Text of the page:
•Evacuate any gas used for the pressure tests.
•Charge the units with the correct amount
of refrigerant.
Commissioning procedure
The commissioning of either new plant or modification
to an existing installation will result in some changes
to the refrigerant charge. In the case of a new plant,
the unit may come already charged or need charging
on site. Any existing plant will need the refrigerant
charging after any modifications are made. This should
only be carried out by a competent contractor, who can
•Check that the LPA pump is rotating in the
right direction.
•Check that all pipes are insulated.
•Operate each item of plant separately to ensure
satisfactory operation.
•Commission the overall system.
•Monitor the energy consumption after commissioning
to ensure that the savings are being realised.
Table 1 Specification checklist
Item No
Establish the size of compressors.
Required to understand economic viability.
Monitor present operating conditions.
Establish the present energy consumption and
operating parameters. This needs to include the
electricity consumption and the operating hours.
Review suitability with equipment
supplier or expert for fitting LPA.
The benefits will also depend upon the type of
refrigerant being used.
Decide upon the LPA pump size.
Ensure that any contractor tendering for
the installation is competent in handling
the removal and re-injection of the
If R22 is being used by the plant, consider
carrying out a replacement of this at the same
time. R22 is being phased out due to its Ozone
Depletion Potential. No new R22 will be available
from Jan 2010 and it will be completely phased
out by Dec 2014.
Specify the operating conditions of the
new pump system.
The pump pressure will need to be decided during
the design phase.
LPA is a specialist technology that will most probably require expert advice to design and implement.
How to implement liquid pressure amplification
Common problems
The following are some of the common problems
that may occur when installing and operating this type
of system:
•The evacuation of air or other non-condensable gases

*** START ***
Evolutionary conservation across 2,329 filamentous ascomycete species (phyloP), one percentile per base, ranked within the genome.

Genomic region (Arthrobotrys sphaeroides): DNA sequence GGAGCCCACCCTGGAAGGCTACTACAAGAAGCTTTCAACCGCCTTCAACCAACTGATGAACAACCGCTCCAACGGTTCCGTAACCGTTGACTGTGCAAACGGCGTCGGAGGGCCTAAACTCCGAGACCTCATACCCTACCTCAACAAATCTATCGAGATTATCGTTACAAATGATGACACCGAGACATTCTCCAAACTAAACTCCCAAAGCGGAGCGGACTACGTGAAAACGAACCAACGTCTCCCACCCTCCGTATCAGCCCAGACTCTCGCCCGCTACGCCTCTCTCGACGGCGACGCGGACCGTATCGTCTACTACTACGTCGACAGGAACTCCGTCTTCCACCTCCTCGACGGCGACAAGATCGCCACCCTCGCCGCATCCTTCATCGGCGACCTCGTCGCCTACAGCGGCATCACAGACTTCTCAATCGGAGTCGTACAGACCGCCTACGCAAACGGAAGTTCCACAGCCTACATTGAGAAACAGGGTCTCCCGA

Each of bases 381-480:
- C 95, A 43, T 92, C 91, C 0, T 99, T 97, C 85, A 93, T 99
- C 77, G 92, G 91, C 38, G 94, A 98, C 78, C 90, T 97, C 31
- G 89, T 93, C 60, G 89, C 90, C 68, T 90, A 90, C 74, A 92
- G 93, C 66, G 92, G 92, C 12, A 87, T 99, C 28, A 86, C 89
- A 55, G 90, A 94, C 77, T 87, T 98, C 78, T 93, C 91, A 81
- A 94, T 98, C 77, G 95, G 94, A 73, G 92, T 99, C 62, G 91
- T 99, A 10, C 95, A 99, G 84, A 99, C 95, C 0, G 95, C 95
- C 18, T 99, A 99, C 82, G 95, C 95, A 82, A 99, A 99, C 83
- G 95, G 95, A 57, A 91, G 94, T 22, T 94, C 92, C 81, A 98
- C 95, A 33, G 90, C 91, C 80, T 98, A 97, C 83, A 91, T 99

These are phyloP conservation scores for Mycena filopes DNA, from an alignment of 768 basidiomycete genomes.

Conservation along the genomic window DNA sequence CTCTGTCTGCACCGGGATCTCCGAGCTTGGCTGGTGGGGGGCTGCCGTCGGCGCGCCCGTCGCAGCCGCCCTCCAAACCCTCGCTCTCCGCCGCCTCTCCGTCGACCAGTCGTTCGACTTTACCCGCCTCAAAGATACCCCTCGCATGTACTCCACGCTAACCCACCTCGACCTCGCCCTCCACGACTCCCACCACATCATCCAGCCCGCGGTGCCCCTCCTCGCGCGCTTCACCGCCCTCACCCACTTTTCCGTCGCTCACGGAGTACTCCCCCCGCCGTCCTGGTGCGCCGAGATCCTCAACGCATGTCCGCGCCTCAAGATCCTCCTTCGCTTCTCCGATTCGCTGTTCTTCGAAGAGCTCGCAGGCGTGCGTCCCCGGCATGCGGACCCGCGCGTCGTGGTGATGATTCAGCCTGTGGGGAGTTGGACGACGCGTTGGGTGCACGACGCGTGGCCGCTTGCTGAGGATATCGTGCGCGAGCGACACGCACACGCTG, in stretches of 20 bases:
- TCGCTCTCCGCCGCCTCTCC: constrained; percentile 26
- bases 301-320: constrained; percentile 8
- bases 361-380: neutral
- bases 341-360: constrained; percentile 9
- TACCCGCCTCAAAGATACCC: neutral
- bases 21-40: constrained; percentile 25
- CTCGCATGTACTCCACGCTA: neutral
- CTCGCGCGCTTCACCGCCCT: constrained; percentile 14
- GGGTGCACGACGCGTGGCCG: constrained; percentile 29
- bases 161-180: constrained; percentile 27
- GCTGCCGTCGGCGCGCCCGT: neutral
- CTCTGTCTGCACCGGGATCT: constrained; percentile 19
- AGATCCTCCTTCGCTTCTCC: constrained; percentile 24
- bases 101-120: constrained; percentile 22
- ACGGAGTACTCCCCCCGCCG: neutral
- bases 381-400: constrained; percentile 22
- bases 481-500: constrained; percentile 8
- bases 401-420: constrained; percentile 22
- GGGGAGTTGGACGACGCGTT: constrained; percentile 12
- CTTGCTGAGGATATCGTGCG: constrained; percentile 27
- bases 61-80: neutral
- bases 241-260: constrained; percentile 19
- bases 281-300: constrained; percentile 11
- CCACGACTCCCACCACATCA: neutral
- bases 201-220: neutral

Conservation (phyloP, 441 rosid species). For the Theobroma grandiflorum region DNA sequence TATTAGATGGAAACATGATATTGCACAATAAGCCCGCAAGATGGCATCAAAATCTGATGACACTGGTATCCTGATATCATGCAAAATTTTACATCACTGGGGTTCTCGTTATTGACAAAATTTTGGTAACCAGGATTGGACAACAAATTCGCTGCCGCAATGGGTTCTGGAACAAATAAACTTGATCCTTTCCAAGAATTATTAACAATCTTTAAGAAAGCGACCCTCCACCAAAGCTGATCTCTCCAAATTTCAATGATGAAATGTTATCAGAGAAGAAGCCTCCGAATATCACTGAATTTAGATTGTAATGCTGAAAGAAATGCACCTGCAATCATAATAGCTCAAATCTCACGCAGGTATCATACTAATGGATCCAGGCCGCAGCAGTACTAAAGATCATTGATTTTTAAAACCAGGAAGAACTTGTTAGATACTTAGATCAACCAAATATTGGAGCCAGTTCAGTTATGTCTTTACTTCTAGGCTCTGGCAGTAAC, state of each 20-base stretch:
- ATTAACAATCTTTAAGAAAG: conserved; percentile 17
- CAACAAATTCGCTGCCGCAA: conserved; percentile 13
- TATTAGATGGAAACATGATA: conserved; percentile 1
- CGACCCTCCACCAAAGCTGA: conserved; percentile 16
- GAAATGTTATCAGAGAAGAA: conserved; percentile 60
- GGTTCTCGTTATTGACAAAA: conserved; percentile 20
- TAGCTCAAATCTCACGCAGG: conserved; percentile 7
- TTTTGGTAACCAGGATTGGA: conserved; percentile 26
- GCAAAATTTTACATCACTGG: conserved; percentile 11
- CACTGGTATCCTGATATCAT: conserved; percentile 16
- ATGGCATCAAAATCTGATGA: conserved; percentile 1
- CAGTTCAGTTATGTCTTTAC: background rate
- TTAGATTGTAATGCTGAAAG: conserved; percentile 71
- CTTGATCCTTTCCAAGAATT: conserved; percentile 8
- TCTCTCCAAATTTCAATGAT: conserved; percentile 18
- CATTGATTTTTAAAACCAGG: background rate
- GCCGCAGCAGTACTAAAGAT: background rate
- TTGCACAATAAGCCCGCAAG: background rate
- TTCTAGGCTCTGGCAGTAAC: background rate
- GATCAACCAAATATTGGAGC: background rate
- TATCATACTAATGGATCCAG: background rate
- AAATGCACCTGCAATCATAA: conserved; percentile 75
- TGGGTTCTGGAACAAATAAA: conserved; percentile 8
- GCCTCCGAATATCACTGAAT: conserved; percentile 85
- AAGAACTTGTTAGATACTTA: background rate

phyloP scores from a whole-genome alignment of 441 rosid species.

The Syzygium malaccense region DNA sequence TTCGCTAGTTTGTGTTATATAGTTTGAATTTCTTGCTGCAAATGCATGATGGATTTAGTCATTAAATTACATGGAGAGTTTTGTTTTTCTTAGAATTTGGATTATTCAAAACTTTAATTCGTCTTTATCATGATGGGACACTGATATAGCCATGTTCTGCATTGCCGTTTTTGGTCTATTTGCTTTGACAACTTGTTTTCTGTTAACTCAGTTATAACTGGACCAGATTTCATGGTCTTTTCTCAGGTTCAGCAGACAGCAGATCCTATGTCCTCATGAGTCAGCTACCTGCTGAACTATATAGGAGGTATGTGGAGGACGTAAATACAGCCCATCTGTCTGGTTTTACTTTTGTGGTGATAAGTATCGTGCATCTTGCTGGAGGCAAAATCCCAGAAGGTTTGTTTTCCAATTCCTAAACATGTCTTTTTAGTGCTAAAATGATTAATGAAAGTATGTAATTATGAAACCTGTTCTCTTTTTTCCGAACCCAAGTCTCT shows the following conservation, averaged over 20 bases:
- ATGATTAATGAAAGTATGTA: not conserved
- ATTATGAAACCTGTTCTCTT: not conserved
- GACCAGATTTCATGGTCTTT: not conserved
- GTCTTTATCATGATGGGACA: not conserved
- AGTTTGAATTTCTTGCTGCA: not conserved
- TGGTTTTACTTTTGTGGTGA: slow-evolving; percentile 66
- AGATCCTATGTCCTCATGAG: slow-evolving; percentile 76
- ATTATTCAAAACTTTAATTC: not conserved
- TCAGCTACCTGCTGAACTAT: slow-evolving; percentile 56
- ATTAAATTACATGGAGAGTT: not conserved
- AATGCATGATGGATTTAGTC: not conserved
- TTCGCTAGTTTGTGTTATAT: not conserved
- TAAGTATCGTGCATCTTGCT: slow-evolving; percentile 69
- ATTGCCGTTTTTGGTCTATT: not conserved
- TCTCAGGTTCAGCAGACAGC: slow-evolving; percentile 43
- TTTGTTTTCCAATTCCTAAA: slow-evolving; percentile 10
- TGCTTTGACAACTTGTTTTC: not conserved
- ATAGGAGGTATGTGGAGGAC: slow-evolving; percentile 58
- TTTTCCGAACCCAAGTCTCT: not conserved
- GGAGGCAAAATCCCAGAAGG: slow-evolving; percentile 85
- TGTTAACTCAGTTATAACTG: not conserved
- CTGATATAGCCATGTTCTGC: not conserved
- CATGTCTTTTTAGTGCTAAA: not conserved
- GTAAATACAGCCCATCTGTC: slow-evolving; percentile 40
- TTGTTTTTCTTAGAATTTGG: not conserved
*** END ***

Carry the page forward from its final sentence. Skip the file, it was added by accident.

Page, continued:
from the plant is incorrect after the installation of the
LPA, resulting in a reduction in performance.
•If hot gas defrosts are used on the plant, an
incorrectly located pump will reduce the efficiency
of the defrost unit.
•If surfaces of heat exchangers are allowed to become
dirty, the process will become inefficient and savings
will not be achieved.
•Blocked filters in air-handling systems will negatively
affect the process efficiency.
Finding a supplier
This is a specialist technology, so that unless there
is an ‘in-house’ capability for refrigeration engineering,
then specialist expertise will be required. The equipment
supplier should be able to provide this expertise, but
if not, the Institute of Refrigeration can supply details of
competent contractors. You can contact the Institute of
Refrigeration on 020 8647 7033 or visit
The business case
The business case will depend upon the size of the
plant being considered, in the case of liquid pressure
amplification, the larger the plant, the better the
investment return. The cost of electricity will also have
a major effect on the payback period. On a 300kW plant,
savings on electricity of up to 25% have been seen. This
could represent an annual saving of £30,000 per annum
based upon an electricity cost of 8p/kWh. The capital
costs would be in the order of £25,000, giving a simple
payback of 11 months. The payback period will also
be influenced by the plant operating hours, the higher
the hours, the quicker the payback.